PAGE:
Russia has restricted visas for ordinary Chinese, but visitors with official, business, humanitarian and transit visas will still be allowed into the country, the Russian Foreign Ministry said recently. However, it could be that this virus is spreading precisely at business meetings so who can explain?
The Russian ban on Chinese visas was announced ahead of time last Tuesday and went into effect on Thursday at midnight Moscow time (2100 GMT), giving the Chinese about three days to scoot on in before the gates closed.
Whether the Corona Virus is fake or not, I cannot say, but shipping statistics are real.
Seafarer Times reports that, in addition to a drop in shipping out of Chinese ports,
“Companies exporting goods into China are also facing problems because only a fraction of workers are back at work to handle goods arriving at ports. That has backed up cargo at terminals and warehouses at big gateways including Shanghai, Tianjin and Ningbo.”
Wuhan uses Port Ningbo on the East China Sea, except for shipments to Japan, which bypass Ningbo and go directly to Osaka, and other Japanese ports, according to these reports.
Wuhan has an inland river port called the Port of Wuhan, run by the Wuhan Group. It’s the largest port in the middle and upper reaches of the Yangtze river and was one of China’s best performing river hubs.
In 2019 it carried one million TEU for the first time after adding “new developing routes” and “introducing new shipping companies” which allowed for direct shipping to Japan on custom made container ships.
This newly introduced direct shipping between Wuhan, China and Osaka, Japan was announced with pride in November of 2019.
On the 28th of January 2020 DP World, which operates three port terminals in mainland China, was reported to have suspended all staff travel to the China until further notice. Sultan Ahmed bin Sulayman is the Chairman of the board DP World, which recently agreed to acquire a majority stake in TIS container terminal in the Port of Yuzhny, Ukraine.
“The Ukrainian container market grew over 20% in 2019, and TIS Container Terminal has one of the most efficient railway connections in the region to major Ukrainian cities, supporting trade flows to the hinterland.”, according to the DP World website.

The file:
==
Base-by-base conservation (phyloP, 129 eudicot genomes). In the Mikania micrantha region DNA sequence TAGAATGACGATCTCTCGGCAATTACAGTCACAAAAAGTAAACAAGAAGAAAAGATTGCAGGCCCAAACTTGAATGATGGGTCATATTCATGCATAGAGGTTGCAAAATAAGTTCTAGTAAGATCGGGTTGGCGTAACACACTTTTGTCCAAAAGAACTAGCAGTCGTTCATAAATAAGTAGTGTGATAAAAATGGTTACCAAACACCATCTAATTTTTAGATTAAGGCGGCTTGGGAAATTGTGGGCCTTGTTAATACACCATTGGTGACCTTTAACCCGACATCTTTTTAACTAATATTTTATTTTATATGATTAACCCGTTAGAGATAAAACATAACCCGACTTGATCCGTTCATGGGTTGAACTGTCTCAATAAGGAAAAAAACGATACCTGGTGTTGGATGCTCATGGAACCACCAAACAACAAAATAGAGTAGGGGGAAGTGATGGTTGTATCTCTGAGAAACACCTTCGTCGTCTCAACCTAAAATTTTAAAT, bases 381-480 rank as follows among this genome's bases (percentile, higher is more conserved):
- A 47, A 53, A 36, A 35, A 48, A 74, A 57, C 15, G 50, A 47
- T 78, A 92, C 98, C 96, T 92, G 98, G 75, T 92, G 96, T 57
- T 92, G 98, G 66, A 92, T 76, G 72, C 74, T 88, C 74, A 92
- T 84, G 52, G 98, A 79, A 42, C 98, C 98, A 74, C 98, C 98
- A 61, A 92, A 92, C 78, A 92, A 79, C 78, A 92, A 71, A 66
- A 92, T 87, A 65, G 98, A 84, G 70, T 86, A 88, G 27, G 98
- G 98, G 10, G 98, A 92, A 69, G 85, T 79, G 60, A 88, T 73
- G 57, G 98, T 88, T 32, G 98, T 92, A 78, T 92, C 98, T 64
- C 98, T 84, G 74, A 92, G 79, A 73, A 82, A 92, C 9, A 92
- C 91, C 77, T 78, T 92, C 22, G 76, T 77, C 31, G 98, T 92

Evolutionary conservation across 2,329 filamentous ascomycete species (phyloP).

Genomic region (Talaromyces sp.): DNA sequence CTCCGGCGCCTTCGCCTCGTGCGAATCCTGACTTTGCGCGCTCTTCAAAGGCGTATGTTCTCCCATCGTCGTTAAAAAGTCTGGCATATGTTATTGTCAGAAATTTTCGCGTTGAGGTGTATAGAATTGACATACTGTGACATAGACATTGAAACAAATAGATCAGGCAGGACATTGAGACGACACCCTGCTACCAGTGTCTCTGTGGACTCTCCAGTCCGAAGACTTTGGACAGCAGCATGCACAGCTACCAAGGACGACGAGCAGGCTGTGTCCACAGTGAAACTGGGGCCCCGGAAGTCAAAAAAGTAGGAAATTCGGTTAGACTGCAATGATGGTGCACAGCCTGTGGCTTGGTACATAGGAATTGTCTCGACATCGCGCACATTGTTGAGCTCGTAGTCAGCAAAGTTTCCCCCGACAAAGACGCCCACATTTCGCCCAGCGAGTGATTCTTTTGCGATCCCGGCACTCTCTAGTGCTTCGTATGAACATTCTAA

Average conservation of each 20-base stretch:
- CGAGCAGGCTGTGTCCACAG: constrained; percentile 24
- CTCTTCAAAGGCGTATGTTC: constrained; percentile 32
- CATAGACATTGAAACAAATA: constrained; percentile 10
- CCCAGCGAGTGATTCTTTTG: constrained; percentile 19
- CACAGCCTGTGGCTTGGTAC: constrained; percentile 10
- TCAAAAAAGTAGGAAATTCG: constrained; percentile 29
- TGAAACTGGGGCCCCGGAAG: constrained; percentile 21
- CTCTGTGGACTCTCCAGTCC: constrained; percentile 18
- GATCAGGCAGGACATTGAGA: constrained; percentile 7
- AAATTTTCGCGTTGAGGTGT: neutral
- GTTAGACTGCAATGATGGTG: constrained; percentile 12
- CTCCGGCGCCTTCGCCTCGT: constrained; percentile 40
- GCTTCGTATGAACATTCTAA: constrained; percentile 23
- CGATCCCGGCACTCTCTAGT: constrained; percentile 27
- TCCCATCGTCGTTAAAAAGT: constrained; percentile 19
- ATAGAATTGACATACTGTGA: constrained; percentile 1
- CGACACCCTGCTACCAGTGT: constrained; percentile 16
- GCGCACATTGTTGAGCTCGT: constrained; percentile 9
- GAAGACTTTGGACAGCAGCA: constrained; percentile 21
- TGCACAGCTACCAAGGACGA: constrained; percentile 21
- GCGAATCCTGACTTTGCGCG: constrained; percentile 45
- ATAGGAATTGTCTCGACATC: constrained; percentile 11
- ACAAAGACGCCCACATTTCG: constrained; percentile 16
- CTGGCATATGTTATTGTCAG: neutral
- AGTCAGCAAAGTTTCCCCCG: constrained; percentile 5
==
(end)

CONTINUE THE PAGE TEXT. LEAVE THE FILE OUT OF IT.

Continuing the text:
Sultan Ahmed Bin Sulayem, Group Chairman and CEO of DP World, said: “We are delighted to extend our Ukraine footprint with this venture and are excited about the significant growth potential of the terminal. Our goal is to build the industry’s leading data-driven supply chain solutions through our global portfolio, creating opportunities for our…”.
However, A.P. Moeller-Maersk, the largest container shipping line in the world, issued an advisory on 29 January 2020 that all operations on mainland China would be unchanged.
On 24 January 2020, the Maritime Port Authority Singapore (MPA), the body in charge of the Port of Singapore, China’s biggest trade partner, had already begun screening all seafaring visitors.
The first economic fallout from the Corona Virus occurred when the Chinese economy lost a good part of the usual $145 billion normally exchanged during the Lunar New Year.
The shipping ports get hit with the next wave. The first indication is that there aren’t enough people at work to deal with refrigerated cargo at the ports, even as the number of containers shipped has plummeted.
One Shanghai broker said at least one [at least one?] container ship that can move more than 20,000 containers left Shanghai for Northern Europe with only 2,000 full containers.
“It will pick up more at ports on its way, but loading data show it will reach Europe around 35% full,” this broker said. “That’s unprecedented, and a lot of money is being lost because it doesn’t even cover the fuel cost.”
By mid February, more than 350,000 containers had been removed from global trade since the “outbreak of the virus led China to impose large travel restrictions at the end of the country’s Lunar New Year holiday break.”
“Substantially less cargo is being moved between China and the rest of the world” said Lars Jensen, head of Denmark-based maritime research group Sea-Intelligence. “Last week we had an additional 30 sailings canceled, with 23 across the Pacific and the rest to Europe.”
Reporting in November of 2019: How quickly the tables turn.
Xinhua Silk Road website reported on November of 2019 from their Belt and Road Portal, China’s silk road economic belt and 21st Century Maritime Silk Road Website:
“Central China’s Wuhan kicks off direct container shipping service to Japan
November 28, 2019
Abstract : Central China Logistics Hanya 1, the tailored 500-TEU vessel for the Wuhan-Japan direct container shipping route, departed the Yangluo port in Wuhan, capital of Central China’s Hubei Province, and headed for Japan early on Thursday.
WUHAN, Nov. 28 (Xinhua) –
In five days, the container ships sail eastward alongside the Yangtze River and arrive at the port of Osaka in Japan, marking the formal operation of the direct river-ocean container shipping route linking Wuhan and Japan.